The unselfish part of me, which as I grow older, became the bigger part, gets a real kick out of sharing this. It so happened that my Mom, who is also an avid reader of FDTimes—she has all the copies—saw your post and she sent me an email to say that she still hasn’t calmed down and she forwarded it to cousins and nieces whom I haven’t heard from in years, and they actually all got in touch. My mother-in-law, a lovely lady, reminded me of the old expression, “Behind every successful man, there is a great woman.” But what she actually said was, “Behind every successful man, there’s a highly skeptical mother-in-law.”
I’m sure your mother-in-law kept asking, as did mine, when are you going to get a real job?
Exactly. She’s glad we finally got somewhere with Teradek.
On February 1st, 2020, you and I were at BSC Expo, having dinner at 110 Taillevant in London and I remember you had just been asked to present to the Sci-Tech committee. That was our last dinner or foreign trip before everything shut down. You discussed making a video, which I hope you will post online.
But I have to tell the story in full. I got notice while we were in London: having applied, we now had to submit something to be considered. The presentation was to be two days from then, basically one day after I was going to be on an airplane back from London to California. I only had this one evening to prepare a submission, which could be written or a slide presentation. Except, as you know, I have real difficulty presenting to large audiences; I absolutely dread public speaking.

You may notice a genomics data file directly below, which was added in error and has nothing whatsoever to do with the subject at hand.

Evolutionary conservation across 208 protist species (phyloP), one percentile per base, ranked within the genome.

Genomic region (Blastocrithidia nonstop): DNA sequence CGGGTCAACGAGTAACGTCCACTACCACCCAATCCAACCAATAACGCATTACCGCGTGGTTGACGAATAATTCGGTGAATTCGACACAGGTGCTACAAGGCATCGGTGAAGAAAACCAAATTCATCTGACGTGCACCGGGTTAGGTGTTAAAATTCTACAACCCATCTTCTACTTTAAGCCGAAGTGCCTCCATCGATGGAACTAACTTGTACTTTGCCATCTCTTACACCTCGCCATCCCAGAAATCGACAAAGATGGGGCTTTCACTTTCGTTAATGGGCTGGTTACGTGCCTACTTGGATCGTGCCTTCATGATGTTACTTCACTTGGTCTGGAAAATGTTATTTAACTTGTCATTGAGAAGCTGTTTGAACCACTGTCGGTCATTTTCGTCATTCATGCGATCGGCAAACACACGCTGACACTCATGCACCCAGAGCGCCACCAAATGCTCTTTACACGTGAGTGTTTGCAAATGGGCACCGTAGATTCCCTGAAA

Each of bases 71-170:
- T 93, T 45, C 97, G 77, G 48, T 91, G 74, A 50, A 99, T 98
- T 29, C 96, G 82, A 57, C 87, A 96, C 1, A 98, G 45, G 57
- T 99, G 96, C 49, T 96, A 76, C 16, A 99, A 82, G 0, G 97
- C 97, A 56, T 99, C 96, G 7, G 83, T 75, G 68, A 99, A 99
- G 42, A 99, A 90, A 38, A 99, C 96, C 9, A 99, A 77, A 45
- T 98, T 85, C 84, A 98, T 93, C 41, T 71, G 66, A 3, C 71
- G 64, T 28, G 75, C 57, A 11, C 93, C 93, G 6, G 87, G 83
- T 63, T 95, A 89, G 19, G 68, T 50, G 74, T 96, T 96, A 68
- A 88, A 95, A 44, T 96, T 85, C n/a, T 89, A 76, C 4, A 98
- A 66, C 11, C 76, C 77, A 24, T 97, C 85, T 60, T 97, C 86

So I had to prepare the presentation that night in my hotel room, on my laptop, before jumping on a plane early the next morning. I only had access to whatever I could Google that was in the public domain: no fancy graphics, no BTS, nothing else. I decided to build a Keynote slide deck and to record it as a video file to remove the pressure of public speaking. Except I didn’t have a microphone. I didn’t have a camera. The only lighting was from the dreary hotel room. I didn’t have any nice BTS pictures or fancy animations. So, I decided to just do it as a narration over a set of still photos in Keynote. I am proud of the output, given what tools were available. I didn’t want to make it too much about us or even the product. I wanted to give credit to the distinguished people who paved the way: Maxwell, Marconi, Shannon. Not many people know Maxwell, but he arguably had a more profound impact on modern life than Einstein did. It’s remarkable.